On Sunday it was too hot to do any damn thing so I dug our inflatable pool out of the basement, washed it down, and blew it up with the compressor (oh, thank you lord for the wonderful compressor). I switched our water over to unfiltered and filled it up in a sunny spot on the back lawn, and Finn and I jumped in around noon. I’m happy to say I didn’t get out until 3:15, but the price of all that leisure was a bright pink sunburn on the tops of my legs. The rest of the day was nothing but relaxation (and a sunburn-induced nap, if I’m honest).
Ford just announced their new Bronco this week, and I have to say I’m really admiring the look of it. As much as everyone claims they want a bare-bones model with no features at all, nobody would buy one, so the packages start at $28K and go top into the 60’s. I’d assume these will be $10K above list price for the first couple of years, as Ford pretty much knows they’ve got a winner on their hands. As long as they don’t fuck it up too badly, I see these selling like hotcakes.
My personal preference is for either the base-level model with 2.3 liter engine and 6-speed manual (the only way I’d buy one of these, frankly, is with a manual) or the next model up (the “Big Bend”). Optional packages would give us some features we’ve never had in a vehicle: two-door lock and unlock functionality, 110V/150W AC power outlet, ambient footwell lighting, dual-zone electronic automatic temperature control, and heated front seats, among others.
In other Bronco-related news, Hemmings just ran an article about Ford’s attempt to redesign the Bronco in early 1971, and it’s fascinating to look at the pictures of what could have been and where they were looking for inspiration. They started with something that looked great to begin with and generated some of the ugliest redesigns I’ve ever seen. Nothing about the new concepts feels balanced, looks attractive, or works with any of their design cues from that era; the initial sketches have some of the DNA of the full-size trucks but as they looked at the competition (there’s a Scout poster in one of the photos, and later clay models are posed outside with a Range Rover and a Scout in the background) they smoothed the edges until it became a bland stick of butter. The grille treatments alone make me want to barf. They couldn’t figure out how to finish anything behind the A pillar—all of the tailgates look like dogshit—and the side profile looks smaller and more station-wagony as they go. I was always a fan of the 2nd gen Bronco (using the cab of the full-size pickups) so they eventually landed on their feet, but this is a horrifying could-have-been.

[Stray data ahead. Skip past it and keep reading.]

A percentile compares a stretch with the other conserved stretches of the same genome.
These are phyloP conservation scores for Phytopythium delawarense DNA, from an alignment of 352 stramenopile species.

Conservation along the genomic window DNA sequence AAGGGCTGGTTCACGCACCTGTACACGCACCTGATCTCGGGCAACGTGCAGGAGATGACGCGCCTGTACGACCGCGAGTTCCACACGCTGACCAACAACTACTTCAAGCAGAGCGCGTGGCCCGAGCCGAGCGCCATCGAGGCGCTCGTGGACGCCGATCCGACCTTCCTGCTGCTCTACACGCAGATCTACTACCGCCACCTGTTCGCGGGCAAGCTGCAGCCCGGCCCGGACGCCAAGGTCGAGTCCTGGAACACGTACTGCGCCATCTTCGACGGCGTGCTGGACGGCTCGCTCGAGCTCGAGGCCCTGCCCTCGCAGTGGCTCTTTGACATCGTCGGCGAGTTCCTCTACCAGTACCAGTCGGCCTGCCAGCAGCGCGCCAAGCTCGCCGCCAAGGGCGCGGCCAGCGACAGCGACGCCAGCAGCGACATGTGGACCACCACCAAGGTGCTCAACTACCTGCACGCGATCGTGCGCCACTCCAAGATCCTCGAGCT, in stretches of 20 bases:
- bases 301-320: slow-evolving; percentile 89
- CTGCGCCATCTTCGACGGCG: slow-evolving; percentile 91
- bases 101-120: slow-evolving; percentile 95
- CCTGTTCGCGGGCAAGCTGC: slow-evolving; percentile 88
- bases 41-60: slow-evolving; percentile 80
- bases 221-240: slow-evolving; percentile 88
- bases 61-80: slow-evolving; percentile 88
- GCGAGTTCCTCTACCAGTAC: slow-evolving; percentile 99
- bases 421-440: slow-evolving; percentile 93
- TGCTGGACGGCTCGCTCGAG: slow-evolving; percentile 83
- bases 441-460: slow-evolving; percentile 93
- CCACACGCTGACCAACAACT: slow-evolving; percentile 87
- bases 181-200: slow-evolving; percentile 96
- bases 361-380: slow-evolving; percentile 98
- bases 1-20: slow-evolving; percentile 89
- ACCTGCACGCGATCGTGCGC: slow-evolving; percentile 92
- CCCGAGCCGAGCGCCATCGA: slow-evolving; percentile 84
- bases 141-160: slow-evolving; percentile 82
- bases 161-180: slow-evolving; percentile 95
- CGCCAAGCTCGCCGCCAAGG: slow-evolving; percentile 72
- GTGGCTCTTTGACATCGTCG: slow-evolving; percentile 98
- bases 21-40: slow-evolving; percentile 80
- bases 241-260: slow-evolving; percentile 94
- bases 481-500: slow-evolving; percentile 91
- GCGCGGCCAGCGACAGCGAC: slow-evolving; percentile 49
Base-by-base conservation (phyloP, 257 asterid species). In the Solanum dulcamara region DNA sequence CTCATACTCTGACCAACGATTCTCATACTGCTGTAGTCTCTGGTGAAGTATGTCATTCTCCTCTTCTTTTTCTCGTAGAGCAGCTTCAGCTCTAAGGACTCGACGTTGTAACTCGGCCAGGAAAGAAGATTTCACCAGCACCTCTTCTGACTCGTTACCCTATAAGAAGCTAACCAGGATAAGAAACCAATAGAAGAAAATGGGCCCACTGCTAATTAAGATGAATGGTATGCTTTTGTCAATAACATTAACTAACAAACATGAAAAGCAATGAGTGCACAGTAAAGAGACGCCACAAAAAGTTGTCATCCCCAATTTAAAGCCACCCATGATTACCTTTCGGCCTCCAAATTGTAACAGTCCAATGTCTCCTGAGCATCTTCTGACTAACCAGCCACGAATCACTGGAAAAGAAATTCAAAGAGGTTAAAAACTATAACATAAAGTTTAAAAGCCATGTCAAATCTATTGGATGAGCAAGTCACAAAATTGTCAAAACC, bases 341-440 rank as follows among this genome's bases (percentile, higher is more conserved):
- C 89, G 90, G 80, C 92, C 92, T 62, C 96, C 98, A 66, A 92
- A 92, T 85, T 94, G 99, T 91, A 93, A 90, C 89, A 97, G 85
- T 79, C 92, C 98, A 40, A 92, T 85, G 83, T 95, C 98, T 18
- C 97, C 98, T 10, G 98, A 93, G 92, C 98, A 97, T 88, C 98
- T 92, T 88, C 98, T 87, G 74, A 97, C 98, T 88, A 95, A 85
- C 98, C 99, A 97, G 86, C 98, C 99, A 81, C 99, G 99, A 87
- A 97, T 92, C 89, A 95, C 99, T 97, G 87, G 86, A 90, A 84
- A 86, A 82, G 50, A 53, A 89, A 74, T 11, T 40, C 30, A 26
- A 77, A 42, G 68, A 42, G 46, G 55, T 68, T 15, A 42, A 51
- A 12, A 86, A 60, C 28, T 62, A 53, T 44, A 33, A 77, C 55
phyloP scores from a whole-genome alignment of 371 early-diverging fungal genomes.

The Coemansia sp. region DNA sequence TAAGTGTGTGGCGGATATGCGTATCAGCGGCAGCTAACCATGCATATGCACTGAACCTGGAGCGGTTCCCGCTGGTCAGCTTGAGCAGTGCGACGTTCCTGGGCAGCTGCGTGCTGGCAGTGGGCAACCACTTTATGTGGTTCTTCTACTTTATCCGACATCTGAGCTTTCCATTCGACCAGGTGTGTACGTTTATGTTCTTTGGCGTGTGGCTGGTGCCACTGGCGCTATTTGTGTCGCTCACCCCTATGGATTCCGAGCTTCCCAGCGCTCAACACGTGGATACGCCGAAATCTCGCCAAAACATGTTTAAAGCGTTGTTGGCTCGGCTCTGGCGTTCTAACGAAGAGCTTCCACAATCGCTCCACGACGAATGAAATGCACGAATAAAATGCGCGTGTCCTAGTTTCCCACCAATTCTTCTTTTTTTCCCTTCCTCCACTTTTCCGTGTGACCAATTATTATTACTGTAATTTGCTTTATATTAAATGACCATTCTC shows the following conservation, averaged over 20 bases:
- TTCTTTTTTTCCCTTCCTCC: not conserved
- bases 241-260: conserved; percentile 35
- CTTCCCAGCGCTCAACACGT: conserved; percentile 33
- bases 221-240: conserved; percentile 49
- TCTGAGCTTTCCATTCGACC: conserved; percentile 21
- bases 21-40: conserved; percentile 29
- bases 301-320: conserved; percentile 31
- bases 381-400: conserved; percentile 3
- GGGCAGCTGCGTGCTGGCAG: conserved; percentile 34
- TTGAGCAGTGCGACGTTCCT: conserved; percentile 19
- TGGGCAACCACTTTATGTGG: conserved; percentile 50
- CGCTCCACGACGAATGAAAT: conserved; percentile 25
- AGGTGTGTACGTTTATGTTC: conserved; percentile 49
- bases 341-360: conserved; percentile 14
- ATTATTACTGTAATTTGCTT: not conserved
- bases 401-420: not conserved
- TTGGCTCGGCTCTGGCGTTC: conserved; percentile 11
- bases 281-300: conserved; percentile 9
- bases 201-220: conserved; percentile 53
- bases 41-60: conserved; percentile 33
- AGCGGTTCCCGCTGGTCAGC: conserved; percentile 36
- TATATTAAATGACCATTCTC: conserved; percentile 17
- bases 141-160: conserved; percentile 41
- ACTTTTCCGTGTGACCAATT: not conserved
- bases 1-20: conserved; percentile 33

After 10+ years of faithful, if not mediocre service, our fancy HE front-loading washing machine has given up the ghost. I’m no stranger to basic appliance maintenance, but when the display starts showing strange error codes and failing to drain, and the internet tells you it’s expensive problems with the computer in the unit, it’s time to call in a professional. Jamell was super-cool and nodded his head sadly when I showed it to him; he confirmed my suspicions that we were either going to have to replace the main control board (~$500 plus labor) or the motor (~$500 plus labor). He suggested we replace the whole unit and this time go with a top-loader, as they are easier to work on, break down less, and wash clothes better. I wanted to do my part for the environment and everything but I also don’t want to stink. So we’re heading out this afternoon to the
Sears Outlet American Freight to pick up a new Kenmore and have it delivered before we run out of clean underwear. I’m going to steal the top cover before it goes, because washing machine steel makes great automotive patch paneling.
Finn and I were in Easton at Karean’s house yesterday to help move some furniture and do some house maintenance before she has her carpeting replaced with hardwood flooring; she’s got heavy and bulky furniture that would be impossible to move solo, so we got the coffee table and couch moved together. Then I fixed some stuff around the house and tried to revive Rob’s 400-disc CD changers, which both powered on and immediately made screeching noises—which leads me to believe either the motors are bad or the belts that the motors drive are bad. I threw them both in the back of the car to do some more research, and there’s a chance I can fix them if it’s just the belts, but either way I’m going to be ripping CD’s for the next couple of months so that she’s got her music available again.